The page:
The Complete Fairy Tales & Other Stories
By Hans Christian Andersen - online book

Oxford Complete Illustrated Edition all his stories written between 1835 and 1872.

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THE LITTLE SEA MAID                     81
no dancer will be able to move so- lightly as you ; but every step you take will be as if you^trod upon sharp knives, and as if your blood must flow. If you will bear all this, I can help you.'
' Yes !' said the little sea maid, with a trembling voice ; and she thought of the prince and the immortal soul.
' But, remember,' said the witch, ' when you have once received a human form, you can never be a sea maid again ; you can never return through the water to your sisters or to your father's palace ; and if you do not win the prince's love, so that he forgets father and mother for your sake, is attached to you heart and soul, and tells the priest to join your hands, you will not receive an immortal soul. On the first morning after he has married another, your heart will break-a»d you~wiUj2fiŁOjne foam on the waterr*—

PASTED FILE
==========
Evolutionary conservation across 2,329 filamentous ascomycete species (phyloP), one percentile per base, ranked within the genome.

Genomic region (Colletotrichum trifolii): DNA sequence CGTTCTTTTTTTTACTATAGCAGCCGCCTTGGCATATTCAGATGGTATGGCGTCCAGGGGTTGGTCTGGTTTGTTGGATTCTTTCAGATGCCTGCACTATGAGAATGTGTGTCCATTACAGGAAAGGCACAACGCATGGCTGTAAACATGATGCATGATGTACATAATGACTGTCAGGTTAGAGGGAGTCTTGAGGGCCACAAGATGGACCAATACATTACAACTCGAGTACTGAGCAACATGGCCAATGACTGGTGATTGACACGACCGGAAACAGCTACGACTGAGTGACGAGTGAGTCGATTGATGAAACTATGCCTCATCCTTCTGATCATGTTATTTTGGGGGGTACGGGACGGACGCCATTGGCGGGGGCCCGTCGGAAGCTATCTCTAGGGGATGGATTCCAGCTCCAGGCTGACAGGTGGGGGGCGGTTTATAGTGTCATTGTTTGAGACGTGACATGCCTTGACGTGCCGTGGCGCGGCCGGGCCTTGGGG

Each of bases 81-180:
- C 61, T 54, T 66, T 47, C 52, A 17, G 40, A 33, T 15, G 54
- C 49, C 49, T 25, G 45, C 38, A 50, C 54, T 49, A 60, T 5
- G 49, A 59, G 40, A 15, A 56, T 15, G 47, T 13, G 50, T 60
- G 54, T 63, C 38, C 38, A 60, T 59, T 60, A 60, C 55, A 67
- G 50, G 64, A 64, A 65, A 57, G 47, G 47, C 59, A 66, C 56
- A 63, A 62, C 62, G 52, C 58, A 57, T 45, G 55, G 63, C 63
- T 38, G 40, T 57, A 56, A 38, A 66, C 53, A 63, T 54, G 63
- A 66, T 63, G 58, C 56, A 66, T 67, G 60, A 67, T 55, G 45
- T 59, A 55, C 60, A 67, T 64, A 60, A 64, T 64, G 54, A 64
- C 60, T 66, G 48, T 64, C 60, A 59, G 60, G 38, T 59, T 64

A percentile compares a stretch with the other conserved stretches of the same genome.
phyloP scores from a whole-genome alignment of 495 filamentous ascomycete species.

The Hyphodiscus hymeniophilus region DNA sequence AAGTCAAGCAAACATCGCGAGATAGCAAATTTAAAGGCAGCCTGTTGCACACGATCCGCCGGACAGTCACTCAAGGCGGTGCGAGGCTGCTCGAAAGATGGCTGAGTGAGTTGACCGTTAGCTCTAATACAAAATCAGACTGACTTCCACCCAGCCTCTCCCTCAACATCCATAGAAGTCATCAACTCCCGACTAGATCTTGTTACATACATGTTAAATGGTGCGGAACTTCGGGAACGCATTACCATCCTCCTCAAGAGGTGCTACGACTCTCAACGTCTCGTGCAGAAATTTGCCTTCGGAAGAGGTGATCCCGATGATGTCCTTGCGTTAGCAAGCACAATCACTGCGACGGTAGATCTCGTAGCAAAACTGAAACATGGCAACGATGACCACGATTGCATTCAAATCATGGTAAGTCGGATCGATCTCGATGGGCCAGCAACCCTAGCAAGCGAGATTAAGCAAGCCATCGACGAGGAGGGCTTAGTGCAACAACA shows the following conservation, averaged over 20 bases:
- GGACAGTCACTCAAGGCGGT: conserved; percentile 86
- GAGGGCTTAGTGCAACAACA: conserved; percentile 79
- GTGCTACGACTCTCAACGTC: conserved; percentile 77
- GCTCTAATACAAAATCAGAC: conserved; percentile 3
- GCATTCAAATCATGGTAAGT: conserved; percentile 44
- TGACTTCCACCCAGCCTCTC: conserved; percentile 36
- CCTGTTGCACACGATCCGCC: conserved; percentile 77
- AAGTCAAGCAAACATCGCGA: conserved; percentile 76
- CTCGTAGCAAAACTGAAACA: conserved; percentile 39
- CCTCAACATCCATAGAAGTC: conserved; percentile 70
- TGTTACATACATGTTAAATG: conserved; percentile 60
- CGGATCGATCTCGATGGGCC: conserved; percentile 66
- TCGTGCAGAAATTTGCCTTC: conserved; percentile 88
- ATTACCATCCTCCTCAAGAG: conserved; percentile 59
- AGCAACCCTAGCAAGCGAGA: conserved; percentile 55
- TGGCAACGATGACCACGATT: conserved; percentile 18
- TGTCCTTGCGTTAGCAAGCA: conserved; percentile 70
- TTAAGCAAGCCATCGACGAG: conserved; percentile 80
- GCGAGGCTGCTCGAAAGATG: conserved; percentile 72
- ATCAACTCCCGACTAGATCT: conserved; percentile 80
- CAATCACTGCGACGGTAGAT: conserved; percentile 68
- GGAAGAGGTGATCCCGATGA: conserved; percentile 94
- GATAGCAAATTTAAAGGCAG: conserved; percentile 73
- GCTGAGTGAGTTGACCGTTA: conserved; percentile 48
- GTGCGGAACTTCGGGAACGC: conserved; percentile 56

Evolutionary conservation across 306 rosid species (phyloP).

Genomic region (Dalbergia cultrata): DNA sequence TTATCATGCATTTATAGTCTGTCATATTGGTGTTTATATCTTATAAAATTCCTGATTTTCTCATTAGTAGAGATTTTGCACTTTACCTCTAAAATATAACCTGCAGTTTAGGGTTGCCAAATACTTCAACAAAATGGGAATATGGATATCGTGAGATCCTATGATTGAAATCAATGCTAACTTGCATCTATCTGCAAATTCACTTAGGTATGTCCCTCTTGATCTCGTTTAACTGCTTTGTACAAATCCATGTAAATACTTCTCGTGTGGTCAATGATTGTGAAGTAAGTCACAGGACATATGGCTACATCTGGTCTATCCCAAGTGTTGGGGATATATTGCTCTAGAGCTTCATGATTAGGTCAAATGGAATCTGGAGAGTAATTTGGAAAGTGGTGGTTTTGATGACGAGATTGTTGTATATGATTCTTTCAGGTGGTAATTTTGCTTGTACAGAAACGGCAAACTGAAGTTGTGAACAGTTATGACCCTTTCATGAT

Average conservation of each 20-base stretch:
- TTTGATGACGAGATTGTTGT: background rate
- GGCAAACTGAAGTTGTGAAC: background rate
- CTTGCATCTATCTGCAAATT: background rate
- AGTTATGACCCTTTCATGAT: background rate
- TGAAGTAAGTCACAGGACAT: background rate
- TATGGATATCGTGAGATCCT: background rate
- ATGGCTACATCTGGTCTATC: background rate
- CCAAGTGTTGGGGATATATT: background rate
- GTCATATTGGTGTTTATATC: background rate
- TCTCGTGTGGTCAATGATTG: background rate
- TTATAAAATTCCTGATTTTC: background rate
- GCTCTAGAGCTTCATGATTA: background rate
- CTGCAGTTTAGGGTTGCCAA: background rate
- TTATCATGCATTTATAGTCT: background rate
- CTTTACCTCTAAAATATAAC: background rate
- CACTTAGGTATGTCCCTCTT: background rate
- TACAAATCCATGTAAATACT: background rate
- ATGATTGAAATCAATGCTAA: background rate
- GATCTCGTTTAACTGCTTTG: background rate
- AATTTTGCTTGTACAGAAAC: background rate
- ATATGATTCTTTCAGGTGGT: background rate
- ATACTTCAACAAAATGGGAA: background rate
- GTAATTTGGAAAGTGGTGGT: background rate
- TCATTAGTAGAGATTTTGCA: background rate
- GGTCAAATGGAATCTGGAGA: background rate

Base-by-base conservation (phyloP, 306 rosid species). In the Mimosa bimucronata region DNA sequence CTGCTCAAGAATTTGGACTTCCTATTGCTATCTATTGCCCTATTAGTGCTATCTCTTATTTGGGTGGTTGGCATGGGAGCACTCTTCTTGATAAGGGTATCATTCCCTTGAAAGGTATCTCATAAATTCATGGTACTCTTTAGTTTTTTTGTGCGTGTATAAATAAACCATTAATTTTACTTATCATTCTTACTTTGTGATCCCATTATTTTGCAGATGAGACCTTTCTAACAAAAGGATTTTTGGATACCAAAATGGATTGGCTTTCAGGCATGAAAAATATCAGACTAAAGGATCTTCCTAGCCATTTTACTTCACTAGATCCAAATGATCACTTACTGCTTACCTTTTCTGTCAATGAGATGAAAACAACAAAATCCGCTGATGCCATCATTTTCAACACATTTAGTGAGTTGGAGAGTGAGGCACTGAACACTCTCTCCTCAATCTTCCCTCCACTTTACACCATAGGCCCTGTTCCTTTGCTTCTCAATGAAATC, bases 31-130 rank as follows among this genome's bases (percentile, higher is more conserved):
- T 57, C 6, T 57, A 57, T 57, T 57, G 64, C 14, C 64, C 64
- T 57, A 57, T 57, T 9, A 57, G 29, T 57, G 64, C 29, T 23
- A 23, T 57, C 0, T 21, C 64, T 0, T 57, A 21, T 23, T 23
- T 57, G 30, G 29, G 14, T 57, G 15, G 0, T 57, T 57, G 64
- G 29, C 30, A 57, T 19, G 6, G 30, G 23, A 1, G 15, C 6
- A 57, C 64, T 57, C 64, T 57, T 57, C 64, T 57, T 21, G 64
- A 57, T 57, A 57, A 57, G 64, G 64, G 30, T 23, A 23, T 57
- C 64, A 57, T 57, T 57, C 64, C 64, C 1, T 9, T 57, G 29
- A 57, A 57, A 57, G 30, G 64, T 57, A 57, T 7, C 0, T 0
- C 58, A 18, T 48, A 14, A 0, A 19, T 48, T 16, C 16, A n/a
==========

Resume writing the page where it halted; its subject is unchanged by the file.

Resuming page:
Twill do it,' said the little sea maid ; but she became as pale as death.
1 But you must pay me, too,' said the witch ; ' and it is not a trifle that I ask. You have the finest voice of all here at the bottom of the water ; with that you think to enchant him ; but this voice you must give to me. The best thing you possess I will have for my costly draught! I must give you my own blood in it, so that the draught may be sharp as a two-edged sword.'
1 But if you take away my voice,' said the little sea maid, ' what will remain to me ? '
1 Your beautiful form,' replied the witch, ' your graceful walk, and your eloquent eyes : with those you can take captive a human heart. Well, have you lost your courage? Put out your little tongue, and then I will cut it off for my payment, and then you shall have the strong draught.'
f Let it be so,' said the little sea maid.
And the witch put on her pot to brew the draught.
* Cleanliness is a good thing,' said she ; and she cleaned out the pot with the snakes, which she tied up in a big knot; then she scratched herself, and let her black blood drop into it. The steam rose up in the strangest forms, enough to frighten the beholder. Every moment the witch threw something else into the pot; and when it boiled thoroughly, there was a sound like the weeping of a crocodile.